Motorhead includes: Ian "Lemmy" Kilmister (vocals, bass); Fast Eddie Clarke, Wurzel, Phil Campbell, Larry Willis, Brian Robertson (guitar); Philthy Animal Taylor, Lucas Fox (drums).
Additional personnel includes: Wendy O. Williams.
All tracks have been digitally remastered.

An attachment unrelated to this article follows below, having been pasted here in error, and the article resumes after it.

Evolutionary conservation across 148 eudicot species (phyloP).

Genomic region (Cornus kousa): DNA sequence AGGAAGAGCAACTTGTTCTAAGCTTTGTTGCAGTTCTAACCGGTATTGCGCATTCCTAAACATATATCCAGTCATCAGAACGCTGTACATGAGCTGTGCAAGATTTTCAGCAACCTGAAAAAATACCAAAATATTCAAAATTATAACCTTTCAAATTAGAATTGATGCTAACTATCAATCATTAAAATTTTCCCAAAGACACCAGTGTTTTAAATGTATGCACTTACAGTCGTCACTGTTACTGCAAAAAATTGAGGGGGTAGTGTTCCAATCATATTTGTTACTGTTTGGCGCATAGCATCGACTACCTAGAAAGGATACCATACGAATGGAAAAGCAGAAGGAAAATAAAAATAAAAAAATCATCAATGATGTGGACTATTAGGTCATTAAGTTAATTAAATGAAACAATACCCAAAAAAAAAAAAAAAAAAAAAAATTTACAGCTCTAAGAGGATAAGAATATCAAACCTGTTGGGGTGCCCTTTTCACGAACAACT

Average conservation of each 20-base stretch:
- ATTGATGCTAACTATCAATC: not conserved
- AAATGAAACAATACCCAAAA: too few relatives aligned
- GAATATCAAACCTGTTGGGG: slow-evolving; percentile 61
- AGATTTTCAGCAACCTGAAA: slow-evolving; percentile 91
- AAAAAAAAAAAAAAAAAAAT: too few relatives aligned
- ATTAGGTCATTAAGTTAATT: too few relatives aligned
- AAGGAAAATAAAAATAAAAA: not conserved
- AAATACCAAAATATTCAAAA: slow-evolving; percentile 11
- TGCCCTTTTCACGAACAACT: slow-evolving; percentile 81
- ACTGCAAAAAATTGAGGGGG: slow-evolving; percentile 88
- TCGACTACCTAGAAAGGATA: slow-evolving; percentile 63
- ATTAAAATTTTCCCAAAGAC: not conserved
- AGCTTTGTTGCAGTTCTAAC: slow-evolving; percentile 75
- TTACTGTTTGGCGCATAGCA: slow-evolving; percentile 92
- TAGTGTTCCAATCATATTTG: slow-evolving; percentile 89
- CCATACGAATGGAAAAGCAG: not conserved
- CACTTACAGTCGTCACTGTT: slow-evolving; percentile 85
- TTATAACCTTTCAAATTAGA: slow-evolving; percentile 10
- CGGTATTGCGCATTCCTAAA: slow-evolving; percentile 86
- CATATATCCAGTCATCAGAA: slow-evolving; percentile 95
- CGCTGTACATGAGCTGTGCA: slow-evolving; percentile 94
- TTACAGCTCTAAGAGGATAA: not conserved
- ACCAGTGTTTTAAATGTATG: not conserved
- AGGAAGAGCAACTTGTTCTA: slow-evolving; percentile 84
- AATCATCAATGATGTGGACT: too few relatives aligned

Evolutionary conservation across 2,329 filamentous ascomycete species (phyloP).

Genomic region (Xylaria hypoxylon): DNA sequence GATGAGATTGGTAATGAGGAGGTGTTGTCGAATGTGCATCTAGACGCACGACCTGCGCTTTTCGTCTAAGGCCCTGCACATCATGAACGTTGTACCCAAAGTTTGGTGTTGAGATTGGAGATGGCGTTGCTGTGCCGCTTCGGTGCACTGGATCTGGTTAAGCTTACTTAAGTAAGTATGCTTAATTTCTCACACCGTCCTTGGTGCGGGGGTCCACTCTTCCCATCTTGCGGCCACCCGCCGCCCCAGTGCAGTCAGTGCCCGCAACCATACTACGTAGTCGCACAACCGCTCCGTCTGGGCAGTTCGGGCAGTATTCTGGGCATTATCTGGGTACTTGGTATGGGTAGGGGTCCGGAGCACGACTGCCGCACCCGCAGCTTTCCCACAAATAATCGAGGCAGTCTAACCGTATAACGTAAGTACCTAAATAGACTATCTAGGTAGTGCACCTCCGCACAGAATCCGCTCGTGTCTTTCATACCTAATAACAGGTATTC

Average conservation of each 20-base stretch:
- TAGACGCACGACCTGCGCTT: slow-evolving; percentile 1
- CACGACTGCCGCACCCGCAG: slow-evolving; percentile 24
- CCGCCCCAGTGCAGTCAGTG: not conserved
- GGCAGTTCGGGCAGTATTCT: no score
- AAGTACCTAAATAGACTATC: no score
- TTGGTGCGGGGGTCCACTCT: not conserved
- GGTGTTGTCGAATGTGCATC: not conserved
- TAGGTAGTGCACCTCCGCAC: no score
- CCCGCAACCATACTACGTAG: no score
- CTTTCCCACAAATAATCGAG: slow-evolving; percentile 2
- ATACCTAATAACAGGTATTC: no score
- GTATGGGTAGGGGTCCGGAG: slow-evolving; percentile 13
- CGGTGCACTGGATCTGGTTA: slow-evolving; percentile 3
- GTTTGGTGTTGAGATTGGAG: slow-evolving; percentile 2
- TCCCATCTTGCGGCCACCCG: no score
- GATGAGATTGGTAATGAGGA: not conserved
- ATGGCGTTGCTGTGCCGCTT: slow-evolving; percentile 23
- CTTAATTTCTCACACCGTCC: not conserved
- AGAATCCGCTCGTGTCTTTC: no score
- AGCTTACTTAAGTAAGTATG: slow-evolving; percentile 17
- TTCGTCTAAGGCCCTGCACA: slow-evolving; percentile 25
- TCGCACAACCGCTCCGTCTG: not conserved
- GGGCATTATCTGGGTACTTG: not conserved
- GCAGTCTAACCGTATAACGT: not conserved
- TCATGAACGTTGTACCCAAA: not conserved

There have been dozens and dozens of Motörhead compilations released over the decades, but the first one remains definitive, even if it's not perfect. Released in 1984 as a gap-filler -- for Motörhead were regrouping in the wake of the bandmember shuffling that followed the odd Another Perfect Day album -- No Remorse compiled two-dozen songs across two discs (latter-day editions adding a good serving of bonus tracks, too). Many of the band's best songs to date are here, like "Ace of Spades," "Stay Clean," "Overkill," "Bomber," and "Iron Fist." There are also four new recordings that were cut exclusively for No Remorse: "Killed by Death," "Snaggletooth," "Steal Your Face," and "Locomotive." These four songs were cut by the newly instated four-piece lineup that would go on to record Orgasmatron (1986): guitarists Michael Burston and Phil Campbell, drummer Peter Gill, and of course, bassist/vocalist Lemmy. These new recordings make No Remorse more than a standard greatest-hits package, as do the number of stray recordings compiled here as well. For starters, No Remorse rounds up "Please Don't Touch" and "Emergency," which were released on a 1981 split EP with Girlschool, St. Valentines Day Massacre. It also rounds up an early single ("Louie, Louie") as well as a pair of B-sides ("Too Late, Too Late" and "Like a Nightmare") and a tossed-about live cover "Leaving Here." More than just a simple overview, No Remorse is a collection that caters to newbies as well as completists. And furthermore, it plays well, as the new songs and stray material are sequenced toward the end of each LP side, so the collection ebbs and flows between the familiar and unfamiliar, between the great and good. Granted, a straightforward best-of collection may be more suitable to newcomers looking for a one-stop compilation. For instance, No Remorse doesn't account for the wealth of music Motörhead would release post-1984, and too, it misses a lot of great songs that could have taken the place of the odds and ends rounded up here. So a straight-ahead, single-disc chronological survey would be a nice alternative, especially one that accounts for late-'80s highlights like "Deaf Forever," "Orgasmatron," "Rock 'n' Roll," and "Eat the Rich." But there's something to be said for tradition, and No Remorse is to Motörhead what We Sold Our Soul for Rock 'n' Roll is to Black Sabbath -- an age-old collection that every metalhead seemed to own at some point, the one that seemed to define the band for generations on end. No Remorse is one of those classic albums, no doubt. ~ Jason Birchmeier